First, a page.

By participating in CS2N activities, students can earn badges to mark their accomplishments, and motivate and guide their learning. Teachers can use student badges for formative assessment in class groups, or earn their own badges to mark professional qualifications. The following are some examples of CS2N’s Badge-enabled activities:
- NXT-G to LabVIEW
- ROBOTC for LEGO
- ROBOTC for VEX
- Storytelling and Animation
- Web Development
- ROBOTC Virtual Worlds
About the Badge System
CS2N uses a badge-based system to motivate students, help them to define pathways and set goals, and indicate that they have mastered concepts.
Badges are a core component of CS2N that seek to solve two key problems:
View an example of a badge pathway by clicking here!
- How do you capture a record of students’ learning in a form that is recognized and valuable everywhere?
- How do you encourage students to continue beyond the initial stages of engagement into long-term and lifelong learning
Badges should be MAGIC
CS2N Badges are designed with 5 major goal areas in mind.
Badges should Motivate Learning
Modern digital badges are descendants of both the merit badge systems from the Scouting tradition (e.g. Boy Scouts, Girl Scouts), and the Achievement systems of online video gaming. Both connect accomplishments with a compact, portable form of recognition designed to motivate earners to pursue further achievement.
Our initial research has focused on this aspect of Badges, and found that their ability to motivate learners is real, yet nuanced. Certain types of learners respond differently to certain types of Badges, both positively and negatively. The implication for Badge Design is that the details matter: a clumsily-designed system could end up hurting some learners’ motivation rather than helping!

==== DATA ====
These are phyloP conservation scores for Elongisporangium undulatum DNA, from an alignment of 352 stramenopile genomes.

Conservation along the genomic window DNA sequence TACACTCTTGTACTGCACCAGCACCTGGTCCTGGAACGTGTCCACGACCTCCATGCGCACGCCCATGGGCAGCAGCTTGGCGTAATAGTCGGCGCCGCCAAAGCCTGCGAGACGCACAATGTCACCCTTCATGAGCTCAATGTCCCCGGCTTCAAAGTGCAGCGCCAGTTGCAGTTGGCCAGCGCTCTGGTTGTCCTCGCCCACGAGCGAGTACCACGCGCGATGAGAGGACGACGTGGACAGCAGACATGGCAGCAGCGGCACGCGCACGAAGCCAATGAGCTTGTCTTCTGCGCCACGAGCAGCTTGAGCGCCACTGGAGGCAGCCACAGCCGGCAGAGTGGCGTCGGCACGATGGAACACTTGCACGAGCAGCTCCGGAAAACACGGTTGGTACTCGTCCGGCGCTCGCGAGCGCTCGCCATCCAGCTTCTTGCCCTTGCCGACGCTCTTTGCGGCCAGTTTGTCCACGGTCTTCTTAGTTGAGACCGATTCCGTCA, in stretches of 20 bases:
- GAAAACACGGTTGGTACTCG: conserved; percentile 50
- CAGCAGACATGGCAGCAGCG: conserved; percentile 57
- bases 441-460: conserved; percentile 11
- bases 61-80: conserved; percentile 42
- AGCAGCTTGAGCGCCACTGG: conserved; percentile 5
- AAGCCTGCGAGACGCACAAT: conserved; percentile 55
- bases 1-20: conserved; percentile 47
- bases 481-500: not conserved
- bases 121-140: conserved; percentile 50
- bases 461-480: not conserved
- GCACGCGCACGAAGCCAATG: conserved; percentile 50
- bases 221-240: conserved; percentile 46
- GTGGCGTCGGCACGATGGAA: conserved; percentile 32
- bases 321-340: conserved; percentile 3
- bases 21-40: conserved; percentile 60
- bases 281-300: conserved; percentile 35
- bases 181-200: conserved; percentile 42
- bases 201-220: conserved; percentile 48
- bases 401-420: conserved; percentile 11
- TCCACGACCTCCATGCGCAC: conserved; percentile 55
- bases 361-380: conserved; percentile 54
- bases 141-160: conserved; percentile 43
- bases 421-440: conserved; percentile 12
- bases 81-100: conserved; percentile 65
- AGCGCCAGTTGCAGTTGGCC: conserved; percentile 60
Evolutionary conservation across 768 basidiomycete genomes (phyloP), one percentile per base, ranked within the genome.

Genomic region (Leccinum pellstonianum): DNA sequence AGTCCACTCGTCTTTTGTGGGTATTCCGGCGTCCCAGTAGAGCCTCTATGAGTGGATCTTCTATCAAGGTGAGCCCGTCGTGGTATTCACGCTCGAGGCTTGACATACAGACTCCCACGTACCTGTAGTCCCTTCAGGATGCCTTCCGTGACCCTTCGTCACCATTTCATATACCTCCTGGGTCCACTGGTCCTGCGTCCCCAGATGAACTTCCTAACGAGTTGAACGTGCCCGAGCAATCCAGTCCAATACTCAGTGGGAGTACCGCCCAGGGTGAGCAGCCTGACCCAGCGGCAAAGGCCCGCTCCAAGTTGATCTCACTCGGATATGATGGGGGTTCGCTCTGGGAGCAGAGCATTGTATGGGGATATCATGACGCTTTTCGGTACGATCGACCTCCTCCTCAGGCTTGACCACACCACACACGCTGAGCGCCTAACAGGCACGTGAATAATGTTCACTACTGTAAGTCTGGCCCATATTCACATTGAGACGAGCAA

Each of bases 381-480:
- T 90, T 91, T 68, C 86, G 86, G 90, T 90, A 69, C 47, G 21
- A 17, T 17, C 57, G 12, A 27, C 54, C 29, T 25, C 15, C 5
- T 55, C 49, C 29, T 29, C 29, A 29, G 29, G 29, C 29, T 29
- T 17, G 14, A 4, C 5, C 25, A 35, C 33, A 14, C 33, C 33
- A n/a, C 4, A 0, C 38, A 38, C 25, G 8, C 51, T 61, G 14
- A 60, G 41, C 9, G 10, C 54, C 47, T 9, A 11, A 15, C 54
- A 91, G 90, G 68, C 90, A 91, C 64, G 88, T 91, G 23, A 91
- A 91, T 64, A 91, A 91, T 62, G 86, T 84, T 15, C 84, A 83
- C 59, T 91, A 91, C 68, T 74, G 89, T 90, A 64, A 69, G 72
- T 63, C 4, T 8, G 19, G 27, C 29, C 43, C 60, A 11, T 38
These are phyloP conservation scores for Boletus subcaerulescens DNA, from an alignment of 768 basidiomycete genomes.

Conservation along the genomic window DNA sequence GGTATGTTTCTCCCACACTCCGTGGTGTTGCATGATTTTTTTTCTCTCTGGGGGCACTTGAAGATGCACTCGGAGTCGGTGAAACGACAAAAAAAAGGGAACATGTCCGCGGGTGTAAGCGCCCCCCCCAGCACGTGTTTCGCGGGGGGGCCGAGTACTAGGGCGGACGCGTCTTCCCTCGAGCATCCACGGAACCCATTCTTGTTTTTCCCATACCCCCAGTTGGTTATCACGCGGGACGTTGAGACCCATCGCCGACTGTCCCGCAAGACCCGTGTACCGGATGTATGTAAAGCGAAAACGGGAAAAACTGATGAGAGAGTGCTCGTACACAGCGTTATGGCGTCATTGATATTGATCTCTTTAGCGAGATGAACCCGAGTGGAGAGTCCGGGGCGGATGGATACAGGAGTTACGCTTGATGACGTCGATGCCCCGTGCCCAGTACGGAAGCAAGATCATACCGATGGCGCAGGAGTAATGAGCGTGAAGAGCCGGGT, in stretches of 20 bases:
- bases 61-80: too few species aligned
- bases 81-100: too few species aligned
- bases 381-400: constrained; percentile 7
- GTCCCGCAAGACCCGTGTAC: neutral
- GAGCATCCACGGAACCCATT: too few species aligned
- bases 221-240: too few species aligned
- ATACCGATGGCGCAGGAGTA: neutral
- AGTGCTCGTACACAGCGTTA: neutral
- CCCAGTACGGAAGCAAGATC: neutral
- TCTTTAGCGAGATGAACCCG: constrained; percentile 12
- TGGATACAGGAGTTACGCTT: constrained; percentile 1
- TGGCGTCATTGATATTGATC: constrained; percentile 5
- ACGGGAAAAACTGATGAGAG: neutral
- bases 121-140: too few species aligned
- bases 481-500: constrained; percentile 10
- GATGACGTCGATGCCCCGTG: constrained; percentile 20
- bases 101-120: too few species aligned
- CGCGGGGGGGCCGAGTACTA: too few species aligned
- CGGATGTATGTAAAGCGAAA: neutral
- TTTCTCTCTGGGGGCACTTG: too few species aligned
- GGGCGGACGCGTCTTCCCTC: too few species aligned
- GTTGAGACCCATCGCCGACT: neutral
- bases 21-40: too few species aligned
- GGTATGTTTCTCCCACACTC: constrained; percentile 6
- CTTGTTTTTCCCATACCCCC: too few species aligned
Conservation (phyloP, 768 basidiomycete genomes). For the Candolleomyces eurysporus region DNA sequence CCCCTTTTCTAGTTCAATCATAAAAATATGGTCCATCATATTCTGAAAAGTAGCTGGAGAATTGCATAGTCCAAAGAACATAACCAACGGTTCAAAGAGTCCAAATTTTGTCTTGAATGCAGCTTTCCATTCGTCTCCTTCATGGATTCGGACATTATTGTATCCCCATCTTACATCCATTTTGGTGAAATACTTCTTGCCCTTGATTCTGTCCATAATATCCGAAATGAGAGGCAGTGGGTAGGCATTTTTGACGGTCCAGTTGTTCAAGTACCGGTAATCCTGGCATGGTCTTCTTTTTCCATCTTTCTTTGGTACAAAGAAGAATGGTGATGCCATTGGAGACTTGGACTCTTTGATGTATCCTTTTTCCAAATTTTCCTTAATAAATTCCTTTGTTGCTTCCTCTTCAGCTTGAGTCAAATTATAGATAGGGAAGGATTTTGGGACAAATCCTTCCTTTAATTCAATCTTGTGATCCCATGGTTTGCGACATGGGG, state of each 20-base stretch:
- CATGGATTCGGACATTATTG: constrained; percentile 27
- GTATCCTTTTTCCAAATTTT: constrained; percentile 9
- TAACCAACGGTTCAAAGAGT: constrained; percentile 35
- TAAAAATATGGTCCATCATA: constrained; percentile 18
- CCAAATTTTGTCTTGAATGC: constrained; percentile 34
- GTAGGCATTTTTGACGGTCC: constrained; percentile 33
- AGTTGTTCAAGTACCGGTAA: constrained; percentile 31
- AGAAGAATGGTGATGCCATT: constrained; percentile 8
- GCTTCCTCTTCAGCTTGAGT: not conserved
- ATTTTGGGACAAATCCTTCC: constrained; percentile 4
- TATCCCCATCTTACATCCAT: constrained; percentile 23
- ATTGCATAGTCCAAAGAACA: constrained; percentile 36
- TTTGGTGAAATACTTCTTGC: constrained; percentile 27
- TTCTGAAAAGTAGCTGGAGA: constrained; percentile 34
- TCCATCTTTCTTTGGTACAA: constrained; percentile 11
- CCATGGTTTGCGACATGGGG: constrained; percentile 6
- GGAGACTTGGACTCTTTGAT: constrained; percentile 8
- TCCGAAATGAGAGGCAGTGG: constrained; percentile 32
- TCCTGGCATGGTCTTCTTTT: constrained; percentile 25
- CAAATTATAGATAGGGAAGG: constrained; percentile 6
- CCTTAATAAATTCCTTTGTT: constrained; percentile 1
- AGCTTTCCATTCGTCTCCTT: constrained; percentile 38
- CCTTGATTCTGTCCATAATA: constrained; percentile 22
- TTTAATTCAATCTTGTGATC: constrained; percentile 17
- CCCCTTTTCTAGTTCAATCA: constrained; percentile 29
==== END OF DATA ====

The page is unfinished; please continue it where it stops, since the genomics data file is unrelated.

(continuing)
CS2N Badges have been in redesigned to include only the types of recognition that were found to have net positive gains in student motivation.
Badges should be Assessment Tools
A Badge stands for an accomplishment, and must communicate this clearly and credibly to both the earner and anyone who could potentially be evaluating the earner’s qualifications. Further, since Badges can be awarded in real-time, they can be used as milestone markers in formative assessment.
Two of the main ingredients in making these things possible are Hierarchy and Evidence.
Hierarchy (Badge Types)
Hierarchy refers to the arrangement of Badges into organized categories indicating purpose and significance. It is important that a viewer be able to instantly distinguish an achievement representing a single lesson completion, from an achievement that represents the successful completion of a months-long consolidated project.
By structuring Badge designs accordingly, a viewer can immediately begin to ascertain the scope of an achievement and begin to understand it in context.
This hierarchical structure also allows us to build specialized tools that exploit the automated real-time awarding of small and medium-sized Badges to give the teacher an up-to-the-minute way to monitor student progress in a class:
A Badge can only be taken seriously if it can back up its claims with evidence. Badges, therefore, must include some form of proof to back up their claims – the stronger the claim of accomplishment, the stronger the evidence that must back it.
Allowable Evidence in CS2N takes many forms, including student-submitted artifacts (for instance, attaching source code to a Programming Badge), instructor endorsement (digital signature by a certified instructor), performance-based assessments of AI-driven tutoring systems, and online exam scores. Select the badge below to see an example:
Badges should be Guides